Many cards charge a fee for transferring your balance (usually a percentage of the total balance) and they won’t always allow you to use 100% of your credit limit on it. There are some free balance transfer cards available though, that also have a period of 0% interest on the balance.
Why should you choose a balance transfer credit card?
A balance transfer card is perfect for those with existing debt that’s at a very high interest rate, and so they make debt consolidation very easy.
If you are currently paying a high interest rate on a credit card or loan, then you can get a balance transfer credit card, move your bad interest balance over, and pay no interest for a fixed period of time.
They are ideal for those who know they can pay off their debt on a certain date, and so can choose the exact card that provides that length of 0% interest.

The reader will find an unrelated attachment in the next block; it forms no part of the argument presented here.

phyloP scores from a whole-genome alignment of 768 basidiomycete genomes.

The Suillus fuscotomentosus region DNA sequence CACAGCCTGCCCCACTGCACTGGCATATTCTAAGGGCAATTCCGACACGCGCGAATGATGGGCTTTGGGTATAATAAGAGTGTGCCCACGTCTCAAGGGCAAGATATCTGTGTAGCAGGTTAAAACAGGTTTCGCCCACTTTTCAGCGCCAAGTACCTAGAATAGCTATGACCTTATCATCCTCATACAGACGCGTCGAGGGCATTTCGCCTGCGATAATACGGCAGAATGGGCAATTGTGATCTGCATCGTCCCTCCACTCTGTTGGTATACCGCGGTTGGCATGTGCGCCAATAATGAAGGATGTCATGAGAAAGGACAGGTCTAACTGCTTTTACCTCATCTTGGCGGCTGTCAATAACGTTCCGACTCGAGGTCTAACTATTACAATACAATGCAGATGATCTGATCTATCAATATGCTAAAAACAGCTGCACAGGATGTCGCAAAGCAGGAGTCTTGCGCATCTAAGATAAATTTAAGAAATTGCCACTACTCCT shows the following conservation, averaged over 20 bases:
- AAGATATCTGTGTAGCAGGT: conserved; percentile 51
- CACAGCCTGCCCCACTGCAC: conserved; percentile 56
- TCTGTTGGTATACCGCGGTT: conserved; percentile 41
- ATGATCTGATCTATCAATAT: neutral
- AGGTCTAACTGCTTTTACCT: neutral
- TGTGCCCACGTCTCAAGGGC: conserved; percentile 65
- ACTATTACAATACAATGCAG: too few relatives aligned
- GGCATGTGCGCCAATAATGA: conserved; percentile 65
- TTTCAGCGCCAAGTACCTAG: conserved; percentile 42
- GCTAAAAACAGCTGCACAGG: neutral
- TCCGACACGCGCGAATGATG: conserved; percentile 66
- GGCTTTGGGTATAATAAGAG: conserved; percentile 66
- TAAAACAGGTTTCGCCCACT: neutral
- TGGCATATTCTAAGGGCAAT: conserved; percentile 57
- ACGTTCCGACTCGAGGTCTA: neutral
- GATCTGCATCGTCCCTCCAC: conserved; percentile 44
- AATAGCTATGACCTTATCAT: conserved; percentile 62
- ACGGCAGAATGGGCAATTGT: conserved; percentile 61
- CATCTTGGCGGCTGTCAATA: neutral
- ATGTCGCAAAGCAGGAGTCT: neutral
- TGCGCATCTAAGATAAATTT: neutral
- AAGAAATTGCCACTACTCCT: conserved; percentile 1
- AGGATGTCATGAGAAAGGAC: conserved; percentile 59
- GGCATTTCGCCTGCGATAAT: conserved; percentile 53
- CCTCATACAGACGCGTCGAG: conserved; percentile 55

How to check your eligibility
You eligibility for a card will depend quite highly on your credit rating, which determines how risky you are to lend to. You may also want to consider other options, as there are often fairly low limits on credit cards, so a personal loan might be more appropriate for larger debts.
Pros and Cons of Balance Transfer Credit Cards
The pros of a balance transfer card are that it allows you to dodge those high interest rates. The period of 0% and low / no fee for transferring the balance means you could save thousands of pounds over a few years, making them very appealing.
However some of the cons include that they aren’t great for those with a bad credit score, as you often won’t get as long as 0% interest period and can get a much lower credit limit. In which case a small loan might be more appropriate, or perhaps using a guarantor to help you get a better loan rate.
Alternatives to a Balance Transfer Card
You may want to consider some of these alternatives before applying for a balance transfer credit card.
Balance Transfer Cards vs Debit Cards